Issue 1 - 2 : Schelling’s After-Lives
International Journal of Philosophy and Theology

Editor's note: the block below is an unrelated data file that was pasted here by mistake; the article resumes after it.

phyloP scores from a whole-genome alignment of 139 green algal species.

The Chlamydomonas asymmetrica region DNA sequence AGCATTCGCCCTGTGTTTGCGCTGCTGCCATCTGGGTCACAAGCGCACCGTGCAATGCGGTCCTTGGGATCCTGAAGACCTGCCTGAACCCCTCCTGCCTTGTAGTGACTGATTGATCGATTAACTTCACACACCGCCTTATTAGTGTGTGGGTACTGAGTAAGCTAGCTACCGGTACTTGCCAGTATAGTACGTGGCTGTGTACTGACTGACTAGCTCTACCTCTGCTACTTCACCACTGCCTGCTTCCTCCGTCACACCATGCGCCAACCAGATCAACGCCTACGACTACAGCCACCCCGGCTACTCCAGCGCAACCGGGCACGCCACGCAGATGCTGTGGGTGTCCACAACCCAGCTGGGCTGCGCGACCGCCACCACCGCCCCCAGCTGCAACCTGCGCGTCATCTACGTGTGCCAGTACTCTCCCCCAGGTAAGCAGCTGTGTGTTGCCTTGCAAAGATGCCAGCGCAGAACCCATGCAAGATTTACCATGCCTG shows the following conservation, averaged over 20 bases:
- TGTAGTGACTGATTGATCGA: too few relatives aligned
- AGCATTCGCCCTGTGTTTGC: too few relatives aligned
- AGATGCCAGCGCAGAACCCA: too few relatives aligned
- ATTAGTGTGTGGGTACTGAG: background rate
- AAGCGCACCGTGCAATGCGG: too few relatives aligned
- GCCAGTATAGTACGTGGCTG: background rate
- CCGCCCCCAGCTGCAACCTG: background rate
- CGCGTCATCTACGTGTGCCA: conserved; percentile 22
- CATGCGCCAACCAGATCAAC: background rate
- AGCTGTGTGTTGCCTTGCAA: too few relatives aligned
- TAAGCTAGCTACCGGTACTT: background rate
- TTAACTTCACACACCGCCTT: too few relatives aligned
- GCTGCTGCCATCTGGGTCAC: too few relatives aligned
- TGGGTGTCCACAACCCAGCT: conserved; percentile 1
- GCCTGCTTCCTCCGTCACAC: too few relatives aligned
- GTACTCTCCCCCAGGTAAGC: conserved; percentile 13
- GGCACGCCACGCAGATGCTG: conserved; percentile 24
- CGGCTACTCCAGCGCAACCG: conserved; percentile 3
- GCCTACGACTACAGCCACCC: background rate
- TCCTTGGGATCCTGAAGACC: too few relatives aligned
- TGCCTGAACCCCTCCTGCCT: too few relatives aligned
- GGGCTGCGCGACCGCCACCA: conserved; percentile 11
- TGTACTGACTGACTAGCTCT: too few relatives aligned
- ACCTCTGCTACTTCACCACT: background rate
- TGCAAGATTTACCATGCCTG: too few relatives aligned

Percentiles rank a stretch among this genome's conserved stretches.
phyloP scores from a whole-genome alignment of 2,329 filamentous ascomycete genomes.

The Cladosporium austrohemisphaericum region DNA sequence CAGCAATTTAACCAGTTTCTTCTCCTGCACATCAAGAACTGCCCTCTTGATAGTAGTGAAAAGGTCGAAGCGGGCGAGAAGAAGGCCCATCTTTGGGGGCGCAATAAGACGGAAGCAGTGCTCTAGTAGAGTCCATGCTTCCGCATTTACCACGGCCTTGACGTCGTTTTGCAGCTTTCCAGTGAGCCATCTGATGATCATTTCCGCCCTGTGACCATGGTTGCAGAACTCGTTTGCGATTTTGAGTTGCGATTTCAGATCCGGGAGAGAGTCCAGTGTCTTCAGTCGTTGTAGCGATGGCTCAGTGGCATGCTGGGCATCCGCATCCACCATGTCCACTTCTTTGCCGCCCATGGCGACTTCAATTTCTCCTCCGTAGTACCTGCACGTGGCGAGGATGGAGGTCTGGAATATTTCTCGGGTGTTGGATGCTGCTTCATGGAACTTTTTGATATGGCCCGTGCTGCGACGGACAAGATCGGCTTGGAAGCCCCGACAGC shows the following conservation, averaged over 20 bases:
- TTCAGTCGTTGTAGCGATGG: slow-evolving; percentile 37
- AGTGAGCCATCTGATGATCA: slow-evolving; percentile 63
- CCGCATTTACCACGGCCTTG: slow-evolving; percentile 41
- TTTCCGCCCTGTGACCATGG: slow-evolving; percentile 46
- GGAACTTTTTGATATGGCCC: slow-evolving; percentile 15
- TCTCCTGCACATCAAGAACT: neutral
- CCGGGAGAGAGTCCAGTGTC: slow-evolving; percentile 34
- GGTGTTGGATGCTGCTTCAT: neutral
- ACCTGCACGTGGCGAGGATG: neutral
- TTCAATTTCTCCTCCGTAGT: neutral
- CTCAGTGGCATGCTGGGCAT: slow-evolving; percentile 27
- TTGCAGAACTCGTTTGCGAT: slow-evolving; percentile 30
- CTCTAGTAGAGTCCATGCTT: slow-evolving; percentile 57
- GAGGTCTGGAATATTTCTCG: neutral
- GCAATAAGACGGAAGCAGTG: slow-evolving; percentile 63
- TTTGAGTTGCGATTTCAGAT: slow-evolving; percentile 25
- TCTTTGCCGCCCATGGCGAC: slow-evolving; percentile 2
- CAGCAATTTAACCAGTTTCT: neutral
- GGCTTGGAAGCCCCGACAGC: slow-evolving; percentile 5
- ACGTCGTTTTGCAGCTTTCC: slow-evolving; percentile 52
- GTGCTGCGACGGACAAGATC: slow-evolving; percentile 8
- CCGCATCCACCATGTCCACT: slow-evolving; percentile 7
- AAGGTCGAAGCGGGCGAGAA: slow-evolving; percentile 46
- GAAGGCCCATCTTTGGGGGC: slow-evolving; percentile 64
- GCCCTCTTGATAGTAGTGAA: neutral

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This paper considers how Schelling’s earlier work functions as a fifth column for the Germano-Coleridgeans, particularly Coleridge himself and Green. I consider their engagement with Schelling’s First Outline in relation to the Hunterian collection bought by the Crown in 1799, which made the life sciences a public concern within the framework of how knowledge was to be organized. The paper explores the pressure the life sciences put on philosophy and the constraining of both, in the context of British Idealism, by religious imperatives that are internal, conceptual censors, and external (cultural and institutional) censors. Consolidating his work between the Romantic and Victorian periods, Green is a neglected figure in a progress from natural to political theology that coincides with a shift in British idealism from Schelling to a sanitized Hegel. Coleridge’s dialogue with and often expedient misrepresentations of Schelling are more complex, as he uses Schelling’s “Stufenfolge” to argue for a design in nature, yet is constantly troubled by a biodiversity and difference in nature to which Schelling was more open. Initially deploying Schelling to reconcile transcendental and natural philosophy, Coleridge can never entirely escape the trouble that biology causes philosophy and that philosophy (through Schelling) causes religion.